Forgoing the satisfaction of eating makes us appreciative of the gift of food and all God’s gifts. A simple reflection on the hunger which fasting induces will permit us to see Christ in those who chronically lack food. Finally and most importantly, fasting confirms our commitment to serve God and not ourselves. As St. Agnes gave up her life to demonstrate her commitment to God, we from time to time should give up some food.

Homilette for January 18, 2008

Friday of the First Week in Ordinary Time

(I Samuel 8:4-7;10-22a)

The need of a king as the elders of Israel express in the first reading today may sound quaint to us. After all, modern society has gone far beyond government by a single ruler. However, the longing for a monarch signifies a desire implanted deep in every human heart. A king represents security so that the people can both work and rest in peace. Kings theoretically will judge the people fairly because they are endowed with abundant wealth to scorn the lure of bribes. Even more importantly, kings have armies to protect the people from marauders. We may not clamor for kings anymore, but we do seek all the security and more that kings once provided.

God tells Samuel in the reading that the people’s request for a king constitutes a rejection of Himself as their ruler. In pursuing social guarantees are we similarly denying God’s role as our provider? This is not a frivolous question as we see human society developing but devotion to God waning. We can phrase the issue differently for the sake of clarity. In buying health insurance, sending our children to the best schools possible, even getting cellular telephones in case of emergencies, are we putting our trust in human achievement rather than in God's Providence? Certainly, the resources we spend on these measures might be used to provide basic services to the poor as God dictates.

Just as God allows the Israelites to have a king, He can approve of our desire for social securities. Any rejection that He may suffer is the result of our pride not of our prudence. We become proud when we start thinking that we are independent of God, that we can thrive without Him, and that we do not have to heed His ways. Prudent people will always recognize that they are powerless over all contingencies, that God is ultimately in control of their destinies, and that they need to consider others’ welfare as well as their own. Along with striving to secure life’s necessities, people of faith will also kneel to pray for deliverance from evil.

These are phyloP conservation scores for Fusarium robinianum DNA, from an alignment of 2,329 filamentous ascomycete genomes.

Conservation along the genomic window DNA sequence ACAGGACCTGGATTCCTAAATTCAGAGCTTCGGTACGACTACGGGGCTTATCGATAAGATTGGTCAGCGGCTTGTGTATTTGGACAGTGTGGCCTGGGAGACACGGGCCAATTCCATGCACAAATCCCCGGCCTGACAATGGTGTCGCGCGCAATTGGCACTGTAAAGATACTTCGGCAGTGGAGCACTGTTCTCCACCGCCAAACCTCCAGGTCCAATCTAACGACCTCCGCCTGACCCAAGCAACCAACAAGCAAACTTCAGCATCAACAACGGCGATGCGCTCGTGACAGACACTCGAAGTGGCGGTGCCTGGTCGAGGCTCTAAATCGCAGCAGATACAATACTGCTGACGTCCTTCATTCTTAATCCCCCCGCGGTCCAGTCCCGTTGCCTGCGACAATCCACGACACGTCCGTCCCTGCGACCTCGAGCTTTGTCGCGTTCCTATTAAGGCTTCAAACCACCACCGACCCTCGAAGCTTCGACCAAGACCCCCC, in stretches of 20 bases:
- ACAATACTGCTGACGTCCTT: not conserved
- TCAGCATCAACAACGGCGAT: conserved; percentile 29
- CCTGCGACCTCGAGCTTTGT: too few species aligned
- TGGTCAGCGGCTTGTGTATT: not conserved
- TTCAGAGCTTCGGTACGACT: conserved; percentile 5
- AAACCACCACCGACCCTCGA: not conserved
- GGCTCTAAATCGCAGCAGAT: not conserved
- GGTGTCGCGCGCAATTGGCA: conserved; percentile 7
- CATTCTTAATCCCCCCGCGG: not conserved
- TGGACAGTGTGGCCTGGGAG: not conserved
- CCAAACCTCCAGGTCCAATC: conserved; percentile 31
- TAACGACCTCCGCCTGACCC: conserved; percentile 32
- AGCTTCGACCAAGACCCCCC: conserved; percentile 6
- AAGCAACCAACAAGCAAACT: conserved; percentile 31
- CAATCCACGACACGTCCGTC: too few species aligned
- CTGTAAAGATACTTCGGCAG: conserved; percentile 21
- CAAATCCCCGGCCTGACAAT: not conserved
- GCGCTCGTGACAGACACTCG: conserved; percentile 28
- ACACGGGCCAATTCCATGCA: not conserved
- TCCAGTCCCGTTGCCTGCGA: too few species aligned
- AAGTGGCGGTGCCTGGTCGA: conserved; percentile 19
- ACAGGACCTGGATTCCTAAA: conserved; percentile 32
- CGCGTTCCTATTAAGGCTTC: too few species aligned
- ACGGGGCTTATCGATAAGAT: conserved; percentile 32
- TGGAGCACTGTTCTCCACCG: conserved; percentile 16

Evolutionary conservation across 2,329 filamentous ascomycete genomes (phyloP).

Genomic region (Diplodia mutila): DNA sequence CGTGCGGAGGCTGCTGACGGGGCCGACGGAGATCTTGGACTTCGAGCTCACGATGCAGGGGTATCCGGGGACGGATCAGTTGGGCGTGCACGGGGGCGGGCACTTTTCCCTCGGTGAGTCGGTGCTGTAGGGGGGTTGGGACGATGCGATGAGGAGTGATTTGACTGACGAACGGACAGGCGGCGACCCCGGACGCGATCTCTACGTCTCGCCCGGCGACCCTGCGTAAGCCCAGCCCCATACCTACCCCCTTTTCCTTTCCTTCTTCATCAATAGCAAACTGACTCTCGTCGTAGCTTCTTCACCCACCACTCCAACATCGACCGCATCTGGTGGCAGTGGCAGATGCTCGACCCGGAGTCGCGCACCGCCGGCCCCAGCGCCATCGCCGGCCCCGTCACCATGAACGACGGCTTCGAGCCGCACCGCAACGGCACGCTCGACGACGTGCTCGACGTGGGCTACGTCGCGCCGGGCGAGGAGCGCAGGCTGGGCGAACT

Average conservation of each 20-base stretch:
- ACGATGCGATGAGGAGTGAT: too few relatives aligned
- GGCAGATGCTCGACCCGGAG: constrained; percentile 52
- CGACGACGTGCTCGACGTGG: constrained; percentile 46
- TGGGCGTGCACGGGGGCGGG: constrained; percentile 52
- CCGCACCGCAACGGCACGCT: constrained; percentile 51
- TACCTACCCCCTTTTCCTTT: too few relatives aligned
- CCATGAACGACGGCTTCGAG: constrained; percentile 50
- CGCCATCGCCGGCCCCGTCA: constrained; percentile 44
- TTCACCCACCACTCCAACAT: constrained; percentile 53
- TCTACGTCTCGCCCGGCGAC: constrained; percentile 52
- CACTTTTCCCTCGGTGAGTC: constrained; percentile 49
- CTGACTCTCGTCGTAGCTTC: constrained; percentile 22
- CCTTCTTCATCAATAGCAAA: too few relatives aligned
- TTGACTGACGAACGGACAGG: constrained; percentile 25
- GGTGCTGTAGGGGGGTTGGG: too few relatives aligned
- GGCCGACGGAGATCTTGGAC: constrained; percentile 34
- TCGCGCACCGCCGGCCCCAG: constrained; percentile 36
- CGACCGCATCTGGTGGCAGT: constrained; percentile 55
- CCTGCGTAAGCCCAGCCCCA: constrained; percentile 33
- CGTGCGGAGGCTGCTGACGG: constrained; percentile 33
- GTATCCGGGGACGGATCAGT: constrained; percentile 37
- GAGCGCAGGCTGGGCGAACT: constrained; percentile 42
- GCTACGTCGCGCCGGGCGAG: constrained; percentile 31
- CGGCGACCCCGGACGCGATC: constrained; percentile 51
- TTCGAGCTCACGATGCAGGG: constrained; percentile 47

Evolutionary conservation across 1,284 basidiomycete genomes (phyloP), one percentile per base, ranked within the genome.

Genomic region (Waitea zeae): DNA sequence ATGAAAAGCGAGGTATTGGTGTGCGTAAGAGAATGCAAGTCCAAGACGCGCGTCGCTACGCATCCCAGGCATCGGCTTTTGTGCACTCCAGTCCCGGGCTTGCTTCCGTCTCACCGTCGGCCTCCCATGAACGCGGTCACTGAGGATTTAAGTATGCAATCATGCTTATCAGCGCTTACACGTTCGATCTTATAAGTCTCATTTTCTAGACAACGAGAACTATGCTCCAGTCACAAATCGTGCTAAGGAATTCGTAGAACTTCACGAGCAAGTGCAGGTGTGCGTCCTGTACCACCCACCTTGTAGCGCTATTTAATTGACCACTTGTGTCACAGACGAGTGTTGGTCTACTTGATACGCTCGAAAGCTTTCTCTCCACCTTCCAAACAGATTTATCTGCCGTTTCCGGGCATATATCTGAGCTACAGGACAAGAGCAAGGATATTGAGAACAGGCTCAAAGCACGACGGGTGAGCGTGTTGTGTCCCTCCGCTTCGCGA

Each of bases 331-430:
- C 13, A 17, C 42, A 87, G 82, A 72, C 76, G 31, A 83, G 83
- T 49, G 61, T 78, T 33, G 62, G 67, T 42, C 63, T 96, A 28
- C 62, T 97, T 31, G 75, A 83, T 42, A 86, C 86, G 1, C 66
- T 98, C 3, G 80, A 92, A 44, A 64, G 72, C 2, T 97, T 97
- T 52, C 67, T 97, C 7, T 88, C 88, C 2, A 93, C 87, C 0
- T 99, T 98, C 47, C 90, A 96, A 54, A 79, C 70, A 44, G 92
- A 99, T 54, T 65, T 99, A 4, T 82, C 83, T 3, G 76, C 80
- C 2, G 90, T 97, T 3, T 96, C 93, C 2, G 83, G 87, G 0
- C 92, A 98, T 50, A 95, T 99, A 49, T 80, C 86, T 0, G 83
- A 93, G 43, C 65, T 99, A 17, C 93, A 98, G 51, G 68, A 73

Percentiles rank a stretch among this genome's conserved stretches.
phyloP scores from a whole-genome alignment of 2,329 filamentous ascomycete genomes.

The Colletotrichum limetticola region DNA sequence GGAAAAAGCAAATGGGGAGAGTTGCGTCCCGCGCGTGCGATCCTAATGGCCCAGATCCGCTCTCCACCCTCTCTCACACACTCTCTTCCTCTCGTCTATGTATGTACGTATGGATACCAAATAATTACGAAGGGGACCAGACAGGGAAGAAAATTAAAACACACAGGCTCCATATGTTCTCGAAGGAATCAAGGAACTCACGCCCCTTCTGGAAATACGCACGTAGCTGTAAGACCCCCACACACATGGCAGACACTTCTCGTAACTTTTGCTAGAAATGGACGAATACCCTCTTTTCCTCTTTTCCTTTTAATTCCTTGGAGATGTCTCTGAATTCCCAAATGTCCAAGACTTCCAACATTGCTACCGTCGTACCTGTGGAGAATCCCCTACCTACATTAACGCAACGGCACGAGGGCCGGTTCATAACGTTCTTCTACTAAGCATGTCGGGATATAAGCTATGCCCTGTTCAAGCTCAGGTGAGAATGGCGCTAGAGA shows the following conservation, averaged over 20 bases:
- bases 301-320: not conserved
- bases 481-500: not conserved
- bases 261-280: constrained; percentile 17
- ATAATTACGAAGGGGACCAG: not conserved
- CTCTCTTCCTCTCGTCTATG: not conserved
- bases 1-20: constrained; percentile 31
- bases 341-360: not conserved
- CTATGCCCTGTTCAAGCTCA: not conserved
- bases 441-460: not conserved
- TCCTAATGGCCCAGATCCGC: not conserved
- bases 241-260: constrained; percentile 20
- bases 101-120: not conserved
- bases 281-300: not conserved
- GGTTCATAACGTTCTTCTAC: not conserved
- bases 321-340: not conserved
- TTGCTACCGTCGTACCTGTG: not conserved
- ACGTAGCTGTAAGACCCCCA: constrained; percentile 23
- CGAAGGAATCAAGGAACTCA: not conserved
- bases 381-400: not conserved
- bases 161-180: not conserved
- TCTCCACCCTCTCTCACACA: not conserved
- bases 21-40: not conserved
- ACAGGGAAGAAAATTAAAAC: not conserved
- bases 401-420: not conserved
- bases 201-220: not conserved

Homilette for January 17, 2008

Thursday of the First Week in Ordinary Time, Memorial of St. Anthony, abbot

(Mark 1:40-45)

Fifty years or so ago, a journalist named John Howard Griffin performed a shocking social experiment. He had his skin dyed black and toured the South to see how people would treat him. Predictably, he had trouble finding a public restroom that he could use. In general, wherever white men had easy access, he was treated with suspicion. We might say that the insider became an outsider. Eventually, Griffin published the account of his travails in the book Black Like Me which helped soften white resistance to the American civil rights movement.

In the gospel today we witness a similar event and its reverse. After Jesus cures the leper, his fame as a healer spreads so widely that he cannot any town without being overwhelmed with petitions for healing. He is the insider who becomes an outsider. Ironically, the cured leper who by law had to remain outside populated areas but now can enter any town freely. Thus, the outsider becomes an insider.

St. Anthony takes after Christ in making himself an outsider. He left his family and community to become a hermit in the desert. In a sense this is the vocation of all Christians. We should never get too comfortable in the world. Its many distortions may lure us into sin. Rather, we make ourselves outsiders by an intentional option to love all and to find our treasure in the legacy of Christ.

Homilette for January 16, 2007

Wednesday of the First Week in Ordinary Time

(I Samuel 3:1-10; 19-20, Mark 1:29-39)